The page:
Under the federal procedural forfeiture doctrine:
When a state prisoner has failed to raise his federal constitutional claim in the state courts in accordance with state procedural rules, including those requiring that claims of constitutional defects in the trial be raised on direct appeal from a conviction, there has been a procedural default that bars federal habeas review unless the petitioner shows both cause for the noncompliance and prejudice resulting from the alleged constitutional violation. The principle is relaxed when the state courts themselves have disregarded the default and decided the constitutional claim on the merits.
Roman v. Abrams, 822 F.2d 214, 222 (2d Cir. 1987), cert. denied, 489 U.S. 1052, 103 L. Ed. 2d 580, 109 S. Ct. 1311 (1989). See Coleman v. Thompson, 501 U.S. at 728-33; Wainwright v. Sykes, 433 U.S. 72, 53 L. Ed. 2d 594, 97 S. Ct. 2497 (1977).
Although petitioner presented his first and second grounds to the Appellate Division, he did not raise them in his application for leave to appeal to the Court of Appeals which was devoted exclusively to the issue of the alleged violation of petitioner's right to be present at the Wade/Huntley hearing, which is Ground Three of his petition herein. Indeed, the four-page letter application from petitioner's appellate counsel to Chief Judge Kaye began: "The issue raised by this appeal is whether a defendant's right to be present at a Wade hearing is violated when he or she is removed without having waived that right" (emphasis added), and the remainder of the application is argument on that sole issue. These two claims, therefore, have not been exhausted, as the Second Circuit held in a precisely analogous situation in Grey v. Hoke, 933 F.2d at 120. However, petitioner can no longer present these claims to the New York Court of Appeals or any other New York court because he has defaulted on them under New York law. As was the case in Grey v. Hoke,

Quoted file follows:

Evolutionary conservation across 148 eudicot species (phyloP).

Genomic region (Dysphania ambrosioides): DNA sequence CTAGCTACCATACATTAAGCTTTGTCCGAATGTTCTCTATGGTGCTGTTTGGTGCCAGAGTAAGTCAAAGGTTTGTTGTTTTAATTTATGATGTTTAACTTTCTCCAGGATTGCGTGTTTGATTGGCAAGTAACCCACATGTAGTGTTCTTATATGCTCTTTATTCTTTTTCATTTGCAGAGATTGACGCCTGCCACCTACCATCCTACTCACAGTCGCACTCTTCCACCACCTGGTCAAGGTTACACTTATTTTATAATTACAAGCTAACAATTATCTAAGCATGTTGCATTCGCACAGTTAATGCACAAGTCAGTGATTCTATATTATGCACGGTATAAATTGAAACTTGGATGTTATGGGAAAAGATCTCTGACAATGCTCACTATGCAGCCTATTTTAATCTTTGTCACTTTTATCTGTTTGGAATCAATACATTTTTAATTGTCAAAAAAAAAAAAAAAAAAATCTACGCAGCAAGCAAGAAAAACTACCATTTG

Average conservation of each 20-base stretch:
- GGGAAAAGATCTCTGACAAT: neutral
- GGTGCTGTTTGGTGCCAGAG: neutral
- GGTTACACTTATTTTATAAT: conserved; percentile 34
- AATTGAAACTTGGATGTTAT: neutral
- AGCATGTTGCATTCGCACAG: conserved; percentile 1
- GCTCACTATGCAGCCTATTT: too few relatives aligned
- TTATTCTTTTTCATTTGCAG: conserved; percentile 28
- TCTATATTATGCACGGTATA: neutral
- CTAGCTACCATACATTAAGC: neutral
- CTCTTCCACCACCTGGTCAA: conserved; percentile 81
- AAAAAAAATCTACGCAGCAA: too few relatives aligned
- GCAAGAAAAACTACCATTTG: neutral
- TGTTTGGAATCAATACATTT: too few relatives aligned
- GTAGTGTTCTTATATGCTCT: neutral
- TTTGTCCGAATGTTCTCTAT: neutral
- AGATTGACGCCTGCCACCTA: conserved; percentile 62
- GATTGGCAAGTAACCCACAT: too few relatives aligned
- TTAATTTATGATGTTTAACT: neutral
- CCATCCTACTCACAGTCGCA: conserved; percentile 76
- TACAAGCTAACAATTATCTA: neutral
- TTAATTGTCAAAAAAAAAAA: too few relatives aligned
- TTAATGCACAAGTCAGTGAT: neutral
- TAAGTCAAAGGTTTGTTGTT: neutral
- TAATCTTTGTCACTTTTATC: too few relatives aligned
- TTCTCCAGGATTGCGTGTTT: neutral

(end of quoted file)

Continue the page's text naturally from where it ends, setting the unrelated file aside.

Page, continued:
...New York procedural rules plainly bar petitioner from attempting to raise [these two] claims before the New York Court of Appeals. Petitioner cannot again seek leave to appeal these claims in the Court of Appeals because he has already made the one request for leave to appeal to which he is entitled. See N.Y. Court Rules § 500.10(a). Collateral review of these claims is also barred because the issues were previously determined on the merits on direct appeal. See N.Y. Crim. Proc. Law § 440.10(2)(a); see also N.Y. Crim. Proc. Law § 440.10(2)(c) (barring review if a claim could have been raised on direct review).
Id. See also Washington v. James, 996 F.2d 1442, 1446-47 (2d Cir. 1993), cert. denied, 127 L. Ed. 2d 87, 114 S. Ct. 895 (1994); Gonzalez v. Sullivan, 934 F.2d 419, 422 (2d Cir. 1991); Holmes v. Bartlett, 810 F. Supp. 550, 555 (S.D.N.Y. 1993). Our review of them, therefore, is appropriate at this time. However, because petitioner has not made any showing of cause or prejudice for his state procedural defaults on these two claims, we cannot consider them on the merits and they must be dismissed under the procedural forfeiture doctrine of Wainwright v. Sykes, 433 U.S. 72, 53 L. Ed. ...